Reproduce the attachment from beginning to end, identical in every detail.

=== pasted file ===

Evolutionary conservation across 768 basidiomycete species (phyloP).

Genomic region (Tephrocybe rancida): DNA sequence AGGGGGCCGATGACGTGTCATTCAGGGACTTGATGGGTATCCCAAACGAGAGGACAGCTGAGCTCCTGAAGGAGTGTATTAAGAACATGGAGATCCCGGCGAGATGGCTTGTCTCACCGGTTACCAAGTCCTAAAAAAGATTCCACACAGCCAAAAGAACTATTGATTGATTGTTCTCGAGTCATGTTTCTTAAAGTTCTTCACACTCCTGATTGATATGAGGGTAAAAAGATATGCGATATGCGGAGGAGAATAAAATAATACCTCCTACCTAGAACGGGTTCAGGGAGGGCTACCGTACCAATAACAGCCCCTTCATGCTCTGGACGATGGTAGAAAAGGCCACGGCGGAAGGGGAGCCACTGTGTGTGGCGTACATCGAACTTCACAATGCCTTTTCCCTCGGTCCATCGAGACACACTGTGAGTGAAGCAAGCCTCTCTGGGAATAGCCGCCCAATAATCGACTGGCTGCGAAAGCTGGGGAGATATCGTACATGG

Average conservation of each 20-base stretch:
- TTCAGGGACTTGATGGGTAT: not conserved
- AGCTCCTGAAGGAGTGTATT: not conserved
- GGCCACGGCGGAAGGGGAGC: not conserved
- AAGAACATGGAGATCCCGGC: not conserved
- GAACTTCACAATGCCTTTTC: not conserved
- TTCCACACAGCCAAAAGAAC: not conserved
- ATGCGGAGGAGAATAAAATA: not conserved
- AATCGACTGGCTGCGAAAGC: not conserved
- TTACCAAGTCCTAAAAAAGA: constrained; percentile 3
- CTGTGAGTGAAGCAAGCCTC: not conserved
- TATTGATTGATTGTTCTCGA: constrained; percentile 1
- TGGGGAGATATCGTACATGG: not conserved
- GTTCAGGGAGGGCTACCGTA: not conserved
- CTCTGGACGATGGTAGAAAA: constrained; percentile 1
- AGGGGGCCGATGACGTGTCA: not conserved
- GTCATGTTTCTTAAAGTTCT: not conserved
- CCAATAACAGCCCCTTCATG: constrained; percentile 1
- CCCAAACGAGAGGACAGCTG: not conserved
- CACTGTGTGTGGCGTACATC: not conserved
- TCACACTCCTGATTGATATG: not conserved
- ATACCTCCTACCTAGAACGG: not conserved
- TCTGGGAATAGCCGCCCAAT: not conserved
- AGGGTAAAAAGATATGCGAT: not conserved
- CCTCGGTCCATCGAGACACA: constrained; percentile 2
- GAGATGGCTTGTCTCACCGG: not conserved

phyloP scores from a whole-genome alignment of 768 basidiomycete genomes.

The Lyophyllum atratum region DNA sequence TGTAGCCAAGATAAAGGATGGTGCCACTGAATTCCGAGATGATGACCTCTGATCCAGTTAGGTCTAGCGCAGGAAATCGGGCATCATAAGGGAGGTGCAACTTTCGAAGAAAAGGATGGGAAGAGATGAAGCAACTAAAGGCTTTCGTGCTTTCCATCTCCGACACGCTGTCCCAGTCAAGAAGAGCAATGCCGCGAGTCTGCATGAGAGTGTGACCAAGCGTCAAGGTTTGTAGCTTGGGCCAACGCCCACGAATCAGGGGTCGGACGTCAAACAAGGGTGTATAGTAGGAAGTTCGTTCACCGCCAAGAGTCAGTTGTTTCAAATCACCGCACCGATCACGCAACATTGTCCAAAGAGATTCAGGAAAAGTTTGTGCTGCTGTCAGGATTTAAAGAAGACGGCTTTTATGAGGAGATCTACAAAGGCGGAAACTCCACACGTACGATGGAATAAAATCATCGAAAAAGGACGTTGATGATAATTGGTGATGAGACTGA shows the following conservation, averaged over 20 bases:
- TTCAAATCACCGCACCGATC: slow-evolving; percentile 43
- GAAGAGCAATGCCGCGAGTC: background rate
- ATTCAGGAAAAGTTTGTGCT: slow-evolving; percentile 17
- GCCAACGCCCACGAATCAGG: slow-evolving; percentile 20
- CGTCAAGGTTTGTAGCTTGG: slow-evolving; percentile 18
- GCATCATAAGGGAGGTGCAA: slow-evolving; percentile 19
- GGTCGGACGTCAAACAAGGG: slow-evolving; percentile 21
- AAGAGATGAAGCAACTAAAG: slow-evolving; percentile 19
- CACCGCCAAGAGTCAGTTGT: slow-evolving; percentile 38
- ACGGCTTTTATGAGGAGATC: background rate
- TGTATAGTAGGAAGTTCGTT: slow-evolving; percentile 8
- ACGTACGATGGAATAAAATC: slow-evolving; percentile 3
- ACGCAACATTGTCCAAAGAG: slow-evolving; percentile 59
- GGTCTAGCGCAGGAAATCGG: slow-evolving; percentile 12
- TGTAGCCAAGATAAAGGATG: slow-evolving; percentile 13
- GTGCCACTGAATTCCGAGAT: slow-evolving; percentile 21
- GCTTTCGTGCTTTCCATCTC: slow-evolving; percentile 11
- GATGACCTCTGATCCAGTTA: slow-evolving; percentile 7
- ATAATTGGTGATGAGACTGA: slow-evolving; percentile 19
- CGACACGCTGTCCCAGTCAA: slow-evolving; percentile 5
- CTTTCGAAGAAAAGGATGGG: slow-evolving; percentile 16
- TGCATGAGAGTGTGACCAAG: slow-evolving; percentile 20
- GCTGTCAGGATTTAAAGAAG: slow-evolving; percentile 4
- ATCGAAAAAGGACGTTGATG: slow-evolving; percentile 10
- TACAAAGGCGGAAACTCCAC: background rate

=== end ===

Evolutionary conservation across 768 basidiomycete species (phyloP).

Genomic region (Tephrocybe rancida): DNA sequence AGGGGGCCGATGACGTGTCATTCAGGGACTTGATGGGTATCCCAAACGAGAGGACAGCTGAGCTCCTGAAGGAGTGTATTAAGAACATGGAGATCCCGGCGAGATGGCTTGTCTCACCGGTTACCAAGTCCTAAAAAAGATTCCACACAGCCAAAAGAACTATTGATTGATTGTTCTCGAGTCATGTTTCTTAAAGTTCTTCACACTCCTGATTGATATGAGGGTAAAAAGATATGCGATATGCGGAGGAGAATAAAATAATACCTCCTACCTAGAACGGGTTCAGGGAGGGCTACCGTACCAATAACAGCCCCTTCATGCTCTGGACGATGGTAGAAAAGGCCACGGCGGAAGGGGAGCCACTGTGTGTGGCGTACATCGAACTTCACAATGCCTTTTCCCTCGGTCCATCGAGACACACTGTGAGTGAAGCAAGCCTCTCTGGGAATAGCCGCCCAATAATCGACTGGCTGCGAAAGCTGGGGAGATATCGTACATGG

Average conservation of each 20-base stretch:
- TTCAGGGACTTGATGGGTAT: not conserved
- AGCTCCTGAAGGAGTGTATT: not conserved
- GGCCACGGCGGAAGGGGAGC: not conserved
- AAGAACATGGAGATCCCGGC: not conserved
- GAACTTCACAATGCCTTTTC: not conserved
- TTCCACACAGCCAAAAGAAC: not conserved
- ATGCGGAGGAGAATAAAATA: not conserved
- AATCGACTGGCTGCGAAAGC: not conserved
- TTACCAAGTCCTAAAAAAGA: constrained; percentile 3
- CTGTGAGTGAAGCAAGCCTC: not conserved
- TATTGATTGATTGTTCTCGA: constrained; percentile 1
- TGGGGAGATATCGTACATGG: not conserved
- GTTCAGGGAGGGCTACCGTA: not conserved
- CTCTGGACGATGGTAGAAAA: constrained; percentile 1
- AGGGGGCCGATGACGTGTCA: not conserved
- GTCATGTTTCTTAAAGTTCT: not conserved
- CCAATAACAGCCCCTTCATG: constrained; percentile 1
- CCCAAACGAGAGGACAGCTG: not conserved
- CACTGTGTGTGGCGTACATC: not conserved
- TCACACTCCTGATTGATATG: not conserved
- ATACCTCCTACCTAGAACGG: not conserved
- TCTGGGAATAGCCGCCCAAT: not conserved
- AGGGTAAAAAGATATGCGAT: not conserved
- CCTCGGTCCATCGAGACACA: constrained; percentile 2
- GAGATGGCTTGTCTCACCGG: not conserved

phyloP scores from a whole-genome alignment of 768 basidiomycete genomes.

The Lyophyllum atratum region DNA sequence TGTAGCCAAGATAAAGGATGGTGCCACTGAATTCCGAGATGATGACCTCTGATCCAGTTAGGTCTAGCGCAGGAAATCGGGCATCATAAGGGAGGTGCAACTTTCGAAGAAAAGGATGGGAAGAGATGAAGCAACTAAAGGCTTTCGTGCTTTCCATCTCCGACACGCTGTCCCAGTCAAGAAGAGCAATGCCGCGAGTCTGCATGAGAGTGTGACCAAGCGTCAAGGTTTGTAGCTTGGGCCAACGCCCACGAATCAGGGGTCGGACGTCAAACAAGGGTGTATAGTAGGAAGTTCGTTCACCGCCAAGAGTCAGTTGTTTCAAATCACCGCACCGATCACGCAACATTGTCCAAAGAGATTCAGGAAAAGTTTGTGCTGCTGTCAGGATTTAAAGAAGACGGCTTTTATGAGGAGATCTACAAAGGCGGAAACTCCACACGTACGATGGAATAAAATCATCGAAAAAGGACGTTGATGATAATTGGTGATGAGACTGA shows the following conservation, averaged over 20 bases:
- TTCAAATCACCGCACCGATC: slow-evolving; percentile 43
- GAAGAGCAATGCCGCGAGTC: background rate
- ATTCAGGAAAAGTTTGTGCT: slow-evolving; percentile 17
- GCCAACGCCCACGAATCAGG: slow-evolving; percentile 20
- CGTCAAGGTTTGTAGCTTGG: slow-evolving; percentile 18
- GCATCATAAGGGAGGTGCAA: slow-evolving; percentile 19
- GGTCGGACGTCAAACAAGGG: slow-evolving; percentile 21
- AAGAGATGAAGCAACTAAAG: slow-evolving; percentile 19
- CACCGCCAAGAGTCAGTTGT: slow-evolving; percentile 38
- ACGGCTTTTATGAGGAGATC: background rate
- TGTATAGTAGGAAGTTCGTT: slow-evolving; percentile 8
- ACGTACGATGGAATAAAATC: slow-evolving; percentile 3
- ACGCAACATTGTCCAAAGAG: slow-evolving; percentile 59
- GGTCTAGCGCAGGAAATCGG: slow-evolving; percentile 12
- TGTAGCCAAGATAAAGGATG: slow-evolving; percentile 13
- GTGCCACTGAATTCCGAGAT: slow-evolving; percentile 21
- GCTTTCGTGCTTTCCATCTC: slow-evolving; percentile 11
- GATGACCTCTGATCCAGTTA: slow-evolving; percentile 7
- ATAATTGGTGATGAGACTGA: slow-evolving; percentile 19
- CGACACGCTGTCCCAGTCAA: slow-evolving; percentile 5
- CTTTCGAAGAAAAGGATGGG: slow-evolving; percentile 16
- TGCATGAGAGTGTGACCAAG: slow-evolving; percentile 20
- GCTGTCAGGATTTAAAGAAG: slow-evolving; percentile 4
- ATCGAAAAAGGACGTTGATG: slow-evolving; percentile 10
- TACAAAGGCGGAAACTCCAC: background rate